WordCamp 2015 Columbus was filled with some great presentations and people. It was my first official WordCamp and I was excited about the diversity of the group and how welcoming the WordPress community is. It was a great place to absorb knowledge from more experienced WordPress developers and put it into practice. I learned a ton, but I have three major takeaways.

Takeaway 1: You don’t have to be a professional to format professional photos for your website.

Formatting photos is an important step in the web design process. If your photos are too large, it can slow down page speed and negatively affect your SEO. If you’ve ever wondered how to upload professional looking images to your WordPress site, Maria Averion explained the basics of preparing photos for the web. You don’t even have to have Photoshop, as there are several free versions of image editors. Consult with your web designer about the theme’s default image size and crop all your images consistently. In an image gallery, decide if you want to show your images vertically or horizontally and stay consistent.

After your photos are up, there are plugins like WP Smush or EWWW Image Optimizer in order to further optimize images on your site.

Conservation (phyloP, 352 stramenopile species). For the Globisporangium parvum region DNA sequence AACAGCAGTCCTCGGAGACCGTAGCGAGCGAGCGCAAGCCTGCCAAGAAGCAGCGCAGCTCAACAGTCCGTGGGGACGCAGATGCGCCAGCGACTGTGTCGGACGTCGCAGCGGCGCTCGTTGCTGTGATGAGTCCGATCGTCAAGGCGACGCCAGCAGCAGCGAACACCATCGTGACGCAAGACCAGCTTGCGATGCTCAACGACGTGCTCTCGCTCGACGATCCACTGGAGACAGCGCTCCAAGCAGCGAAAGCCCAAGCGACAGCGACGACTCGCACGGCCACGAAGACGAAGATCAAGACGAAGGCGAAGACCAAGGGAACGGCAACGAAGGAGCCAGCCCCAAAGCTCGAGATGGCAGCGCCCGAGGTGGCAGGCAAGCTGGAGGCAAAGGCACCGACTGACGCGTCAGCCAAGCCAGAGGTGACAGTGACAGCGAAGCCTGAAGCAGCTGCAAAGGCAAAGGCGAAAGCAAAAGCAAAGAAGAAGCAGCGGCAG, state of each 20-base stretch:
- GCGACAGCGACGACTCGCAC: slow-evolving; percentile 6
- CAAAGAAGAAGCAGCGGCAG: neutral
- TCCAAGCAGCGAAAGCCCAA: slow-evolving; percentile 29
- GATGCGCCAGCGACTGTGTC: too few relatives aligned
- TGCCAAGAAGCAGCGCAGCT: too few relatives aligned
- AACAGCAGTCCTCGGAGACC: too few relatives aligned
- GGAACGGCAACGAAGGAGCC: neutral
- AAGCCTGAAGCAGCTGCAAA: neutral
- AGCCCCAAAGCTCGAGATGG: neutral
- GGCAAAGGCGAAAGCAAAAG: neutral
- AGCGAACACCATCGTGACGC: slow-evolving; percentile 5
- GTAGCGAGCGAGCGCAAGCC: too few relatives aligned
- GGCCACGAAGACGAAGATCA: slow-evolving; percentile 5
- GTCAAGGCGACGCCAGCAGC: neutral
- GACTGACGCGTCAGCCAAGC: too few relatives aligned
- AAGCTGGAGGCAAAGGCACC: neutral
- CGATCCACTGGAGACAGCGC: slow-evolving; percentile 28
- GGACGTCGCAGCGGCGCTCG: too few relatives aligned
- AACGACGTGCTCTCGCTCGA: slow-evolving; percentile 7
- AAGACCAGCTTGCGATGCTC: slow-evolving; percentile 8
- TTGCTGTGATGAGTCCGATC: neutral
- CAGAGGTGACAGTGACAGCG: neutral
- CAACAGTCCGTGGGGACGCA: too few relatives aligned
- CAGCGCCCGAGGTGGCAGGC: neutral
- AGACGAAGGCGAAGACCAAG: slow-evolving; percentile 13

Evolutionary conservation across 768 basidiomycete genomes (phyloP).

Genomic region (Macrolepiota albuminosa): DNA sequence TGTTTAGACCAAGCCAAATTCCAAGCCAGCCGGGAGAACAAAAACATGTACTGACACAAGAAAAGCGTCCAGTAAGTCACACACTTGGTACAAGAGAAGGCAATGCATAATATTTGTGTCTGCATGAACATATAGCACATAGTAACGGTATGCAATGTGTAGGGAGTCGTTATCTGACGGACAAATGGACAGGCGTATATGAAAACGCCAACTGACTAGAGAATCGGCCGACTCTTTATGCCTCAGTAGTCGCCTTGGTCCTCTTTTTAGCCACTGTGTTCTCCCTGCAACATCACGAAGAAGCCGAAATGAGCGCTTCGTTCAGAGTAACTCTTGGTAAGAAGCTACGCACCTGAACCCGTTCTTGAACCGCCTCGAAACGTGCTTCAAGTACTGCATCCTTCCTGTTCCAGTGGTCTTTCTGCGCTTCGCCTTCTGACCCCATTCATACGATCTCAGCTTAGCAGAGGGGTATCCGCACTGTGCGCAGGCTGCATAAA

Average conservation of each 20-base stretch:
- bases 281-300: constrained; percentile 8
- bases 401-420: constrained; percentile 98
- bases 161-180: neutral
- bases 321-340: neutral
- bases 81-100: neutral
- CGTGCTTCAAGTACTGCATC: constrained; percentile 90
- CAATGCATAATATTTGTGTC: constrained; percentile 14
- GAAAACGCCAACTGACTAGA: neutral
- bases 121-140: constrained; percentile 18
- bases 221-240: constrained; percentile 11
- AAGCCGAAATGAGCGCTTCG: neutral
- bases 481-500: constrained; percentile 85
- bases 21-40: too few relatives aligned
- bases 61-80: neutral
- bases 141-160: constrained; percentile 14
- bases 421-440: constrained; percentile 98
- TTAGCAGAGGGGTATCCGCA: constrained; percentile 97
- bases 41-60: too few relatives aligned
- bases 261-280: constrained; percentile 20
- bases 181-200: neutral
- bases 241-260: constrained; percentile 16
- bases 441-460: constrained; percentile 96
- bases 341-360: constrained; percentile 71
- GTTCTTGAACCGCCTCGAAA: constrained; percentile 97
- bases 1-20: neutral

If you’re interested , you can find Maria’s step-by-step slides here.

Takeaway 2: It doesn’t take as much as you would think to make your site accessible.

John Hartley gave a great talk on Accessibility or the ability to navigate a website. It was an interesting talk because John himself is colorblind. If you’re not disabled, you might take surfing the internet for granted. So what does “disabled” mean when it comes to your website? Anything from blindness to low vision, deafness to hearing loss, and physical or cognitive disabilities. When you’re designing your site, or just uploading images think about people who may be using software to read your website to them.

One of the areas of the talk that I didn’t know much about was how people might hit the “Tab” key to browse your site. If a user has limited mobility, they may find it difficult to use a mouse and will only use a keyboard to move from page to page.

You can find John Hartley’s website here.

Takeaway 3: Everyone should have a blog

SEO, short for Search Engine Optimization is something many clients or website owners ask about when they come in for a redesign. But there’s no quick fix to getting to the first page of Google, you have to consider your Content and Page Design. Every site should have an “About”, “Service”, and “Contact” page. Every site should also have a blog.

No really. Angela Bergmann says you have no excuse to not write. I even tweeted about it at the conference:

Blogging is a huge part of your SEO. Aside from search engines, it also attracts customers by boosting credibility. If you’re a business owner you’re an expert in something. You can find Angela’s slides from SEO 101 here.

Want to know more about WordCamp 2015 in Columbus? You can view the official conference website here.